What Anthem, Cigna, UnitedHealth's hospital-based imaging policies entail

Anthem, Cigna and UnitedHealthcare have issued new policies in the last few years that narrow what imaging they will cover in the hospital setting. 

The insurers say the policies, commonly referred to as "site of service medical necessity reviews," help lower costs for their commercially insured patients. For example, UnitedHealthcare has found its members could save up to $2,163 on a spinal cervical MRI with or without contrast if the procedure is completed in an ambulatory surgery center instead of an outpatient hospital setting. However, the policies are likely to have a negative effect on reimbursement for hospitals.

Below is what hospital-based imaging policies look like for Anthem, Cigna and UnitedHealthcare:

Anthem 

In 2017, Anthem issued a policy to limit what hospital-based CT scans and MRIs it covers. Under the policy, Anthem subsidiary AIM Specialty Health evaluates whether it is medically necessary for an imaging service to be performed in a hospital setting. 

Under Anthem's policy, an MRI or CT scan provided in a hospital outpatient department is not considered medically necessary unless any of the following criteria are met: 

  • The services are only available in a hospital setting 
  • The patient is less than 10 years old 
  • The patient needs an obstetrical observation 
  • The patient receives perinatology services 
  • There are no appropriate alternative sites that are geographically accessible in cases requiring anesthesia, larger or smaller equipment and an open MRI for patients with claustrophobia 
  • The patient has a chronic illness requiring imaging at multiple times
  • The imaging is preoperative
  • Imaging outside of the hospital adversely affects care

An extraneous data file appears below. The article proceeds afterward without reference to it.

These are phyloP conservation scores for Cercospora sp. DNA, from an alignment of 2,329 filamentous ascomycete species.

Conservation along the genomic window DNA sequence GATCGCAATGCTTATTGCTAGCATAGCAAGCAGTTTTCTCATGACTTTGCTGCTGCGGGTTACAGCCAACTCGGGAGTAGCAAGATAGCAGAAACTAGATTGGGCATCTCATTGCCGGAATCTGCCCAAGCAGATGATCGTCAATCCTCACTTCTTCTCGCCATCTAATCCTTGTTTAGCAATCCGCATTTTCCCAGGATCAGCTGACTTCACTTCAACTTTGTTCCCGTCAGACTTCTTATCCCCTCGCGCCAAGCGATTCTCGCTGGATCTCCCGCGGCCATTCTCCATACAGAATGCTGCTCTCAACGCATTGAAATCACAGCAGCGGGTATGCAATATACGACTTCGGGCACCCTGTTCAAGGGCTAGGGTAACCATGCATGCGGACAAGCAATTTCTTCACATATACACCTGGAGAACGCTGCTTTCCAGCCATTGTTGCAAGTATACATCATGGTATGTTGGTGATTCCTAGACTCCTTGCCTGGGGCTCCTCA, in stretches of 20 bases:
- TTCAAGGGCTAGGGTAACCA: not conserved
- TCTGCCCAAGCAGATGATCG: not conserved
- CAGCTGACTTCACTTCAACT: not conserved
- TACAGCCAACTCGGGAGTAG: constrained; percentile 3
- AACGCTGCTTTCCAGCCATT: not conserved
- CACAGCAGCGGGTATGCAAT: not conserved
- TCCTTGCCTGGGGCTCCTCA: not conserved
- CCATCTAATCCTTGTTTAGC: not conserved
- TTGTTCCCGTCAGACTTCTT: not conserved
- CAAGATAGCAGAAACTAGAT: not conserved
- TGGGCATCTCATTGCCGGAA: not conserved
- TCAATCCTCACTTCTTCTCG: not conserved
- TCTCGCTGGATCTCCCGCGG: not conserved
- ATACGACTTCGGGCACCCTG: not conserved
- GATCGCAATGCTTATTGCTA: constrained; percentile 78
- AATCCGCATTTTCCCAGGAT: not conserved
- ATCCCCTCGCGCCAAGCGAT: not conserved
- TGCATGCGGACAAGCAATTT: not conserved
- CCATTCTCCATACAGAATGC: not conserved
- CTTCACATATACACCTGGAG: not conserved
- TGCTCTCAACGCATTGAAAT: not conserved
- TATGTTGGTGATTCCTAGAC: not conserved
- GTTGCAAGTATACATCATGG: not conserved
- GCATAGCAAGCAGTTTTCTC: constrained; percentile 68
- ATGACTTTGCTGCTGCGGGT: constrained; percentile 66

Cigna 

Effective Aug. 1, Cigna stopped covering MRIs and CT scans performed in a hospital setting that don't meet new medical necessity requirements. Cigna told Becker's that the policy helps direct members "to a freestanding radiology center or other office-based setting when there is not a clinical reason for services to be performed at a more costly hospital setting while continuing to allow coverage for services to be performed at a hospital location when the customer's condition truly warrants that level of care."

For Cigna's policy, an MRI or CT scan provided in a hospital outpatient department is not considered medically necessary unless any of the following criteria are met:

  • The patient is less than 10 years old 
  • The patient needs obstetrical observation
  • The patient requires perinatology services
  • The patient needs imaging related to a transplant procedure
  • The patient has an allergy to the contrast used in the imaging
  • There is no other appropriate site due to surgery, anesthesia and equipment size needs
  • The patient has a diagnosis of claustrophobia and needs an open MRI
  • Imaging outside of the hospital would delay/adversely affect care

UnitedHealthcare

UnitedHealthcare began limiting what hospital-based MRIs and CT scans it will cover in January 2019. The policy applies to UnitedHealthcare's commercial plans, including its Neighborhood Health Partnership, UnitedHealthcare of the River Valley and Oxford plans. At this time, the site of service policy doesn't apply to UnitedHealthcare West or Sierra, or for providers in Alaska, Connecticut (except for Oxford members), Iowa, Kentucky, Maine, Maryland, Massachusetts, New Hampshire, Texas, Utah, Vermont or Wisconsin. 

Under UnitedHealthcare's policy, an MRI or CT scan provided in a hospital outpatient department is not considered medically necessary unless any of the following criteria are met: 

  • The patient is less than 19 years old 
  • The patient requires obstetrical observation 
  • The patient requires perinatology services 
  • The patient is allergic to contrast used for the imaging
  • The patient has a chronic illness and needs frequent monitoring
  • Any preprocedure imaging is done within 24 hours of a surgery
  • There are no geographically accessible alternative sites that can provide the imaging with required anesthesia or appropriately sized equipment
  • An open MRI is needed because of claustrophobia
  • Imaging outside of a hospital outpatient department would delay/adversely affect care 

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